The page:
The Food Pantry is MOM's flagship operation. Operating year round, six days per week, we serve over 4,000 people each month, including nearly 2,000 children.
Not only one of the largest in Dane County, the Food Pantry is one of the most progressive pantries because of its unique model. Guests to the Pantry can visit as often as they need, effectively eliminating hunger for anyone in our service area.
MOM proudly partners with Second Harvest Food Bank and Community Action Coalition, and receives support from businesses and foundations throughout the community as well as over 200 volunteers.
In 2015, MOM distributed over 1.3 million pounds of food, equaling over 100,000 pounds of food per month.
Besides MOM's Food Pantry, several other Food Programs (including several gardens) and community collaborations also help end hunger.
MOM distributes nearly 1.4 million pounds of food every year to people in our community. MOM's Food Pantry allows individuals and families to self select food and personal hygiene items and to come as often as they need. You can help make sure people in our community are food secure.
Hunger and the threat of homelessness affect all aspects of a child's life. Your financial gift is about so much more than meeting day-to-day needs. It's about giving families - individuals, parents, and kids - the support they need to make it through today and live with hope for the future. Financial gifts of money help support MOM's programs, such as the Food Pantry, Clothing Center, Homelessness Prevention (Housing) programs, Family Stabilization and seasonal programs in the Middleton, West Madison and Cross Plains areas of Wisconsin.
For any business, time is money. So imagine a business finding the time to allow an employee to be out of the office one afternoon each week, all year round. Standard Imaging has done just that every week for the past 382 weeks—since September of 2010. They have accumulated hundreds of hours of volunteer service. A commitment like this demonstrates to us at MOM that Standard Imaging has a work culture of volunteering and that making an impact for good in their community is one of their priorities.
Inspiration to support MOM's mission to End Hunger comes in many forms. Recently, members of the Ashton 4H Go-Getters combined their love for dairy, support for MOM, and honor for Al Ripp, MOM's former Executive Director who passed away in 2017.
Josiah had struggled with mental illness all his life, making maintaining work difficult. Without family in the area, he didn’t have much of a support network. When Josiah came to MOM, he had reached an all-time low. He was out of food, medication—and hope. At MOM, Josiah filled his grocery cart with food. With radishes in his fridge and peanut butter on his shelves, Josiah was able to re-ignite his natural resilience and plot a path out of the dark place he had found himself in.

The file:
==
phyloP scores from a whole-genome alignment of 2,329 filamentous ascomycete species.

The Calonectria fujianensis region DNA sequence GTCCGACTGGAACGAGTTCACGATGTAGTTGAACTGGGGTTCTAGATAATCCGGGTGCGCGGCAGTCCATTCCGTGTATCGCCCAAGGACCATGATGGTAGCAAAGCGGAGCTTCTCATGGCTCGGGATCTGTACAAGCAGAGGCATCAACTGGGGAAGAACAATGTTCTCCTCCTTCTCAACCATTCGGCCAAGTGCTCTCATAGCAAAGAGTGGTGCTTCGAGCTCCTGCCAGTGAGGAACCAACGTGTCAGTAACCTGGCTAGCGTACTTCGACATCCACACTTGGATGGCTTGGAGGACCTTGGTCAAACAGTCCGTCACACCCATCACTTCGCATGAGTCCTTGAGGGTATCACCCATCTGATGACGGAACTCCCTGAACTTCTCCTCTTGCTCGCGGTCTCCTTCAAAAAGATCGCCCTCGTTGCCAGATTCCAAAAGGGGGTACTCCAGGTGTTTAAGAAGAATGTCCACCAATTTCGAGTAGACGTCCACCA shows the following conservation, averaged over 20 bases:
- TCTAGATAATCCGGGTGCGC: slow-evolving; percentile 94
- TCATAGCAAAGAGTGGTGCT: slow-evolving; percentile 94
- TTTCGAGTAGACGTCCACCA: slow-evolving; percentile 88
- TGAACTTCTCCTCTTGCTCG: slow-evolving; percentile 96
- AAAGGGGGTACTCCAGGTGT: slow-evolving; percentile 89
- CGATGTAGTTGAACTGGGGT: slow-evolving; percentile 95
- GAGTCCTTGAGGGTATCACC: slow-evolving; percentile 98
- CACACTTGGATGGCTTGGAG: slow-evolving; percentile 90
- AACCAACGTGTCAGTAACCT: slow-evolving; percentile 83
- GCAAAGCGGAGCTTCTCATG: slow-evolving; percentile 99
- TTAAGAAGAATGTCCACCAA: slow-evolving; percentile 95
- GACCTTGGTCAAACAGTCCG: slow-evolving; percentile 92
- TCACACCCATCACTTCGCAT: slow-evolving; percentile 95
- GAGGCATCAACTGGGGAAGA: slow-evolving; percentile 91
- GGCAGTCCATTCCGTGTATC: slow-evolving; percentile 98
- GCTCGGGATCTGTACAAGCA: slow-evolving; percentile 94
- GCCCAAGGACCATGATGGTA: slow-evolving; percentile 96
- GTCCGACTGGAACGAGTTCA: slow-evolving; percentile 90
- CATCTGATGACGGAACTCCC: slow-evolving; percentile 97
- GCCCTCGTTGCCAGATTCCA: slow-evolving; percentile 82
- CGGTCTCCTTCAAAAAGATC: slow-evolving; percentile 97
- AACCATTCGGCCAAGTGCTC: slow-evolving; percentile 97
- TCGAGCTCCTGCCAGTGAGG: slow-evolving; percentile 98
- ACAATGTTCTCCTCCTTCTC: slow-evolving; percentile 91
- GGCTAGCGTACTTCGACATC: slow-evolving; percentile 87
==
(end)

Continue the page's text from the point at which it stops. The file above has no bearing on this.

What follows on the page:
A little over a year ago, some staff from Culinary Services at UW Health sat down to brainstorm what they could do to make a difference in the community for those suffering from food insecurity and limited food choices. They knew they wanted to partner with an organization reaching these people. Gradually, a plan to began to unfold. In the past year, that plan has continued to grow, their efforts expanding to make an even bigger impact in the community than they could’ve ever envisioned at that first meeting.
“I can’t tell you how often MOM is on my mind and how much I appreciated the help you gave me at one of the worst times of my life. It’s really tough on the psyche when you literally don’t have even one thing in your kitchen cupboards or refrigerator.” These are the words we recently heard from Carol, a former client of MOM. Read Carol's story here.
A single mother of two children, Brenda was working at a full-time job with benefits when she moved into her apartment. She had a Section 8 voucher to help pay for her housing, and she felt like she was on the road to stability. But when her daycare plans fell through, she missed several days of work—and lost her job. She soon fell behind on rent. When her apartment management started the eviction process, Brenda was scared. She didn’t know where to turn. Then she found out about MOM. MOM helped her spaghetti, avocados, school supplies for her kids--and an advocate to help negotiate with her landlord.
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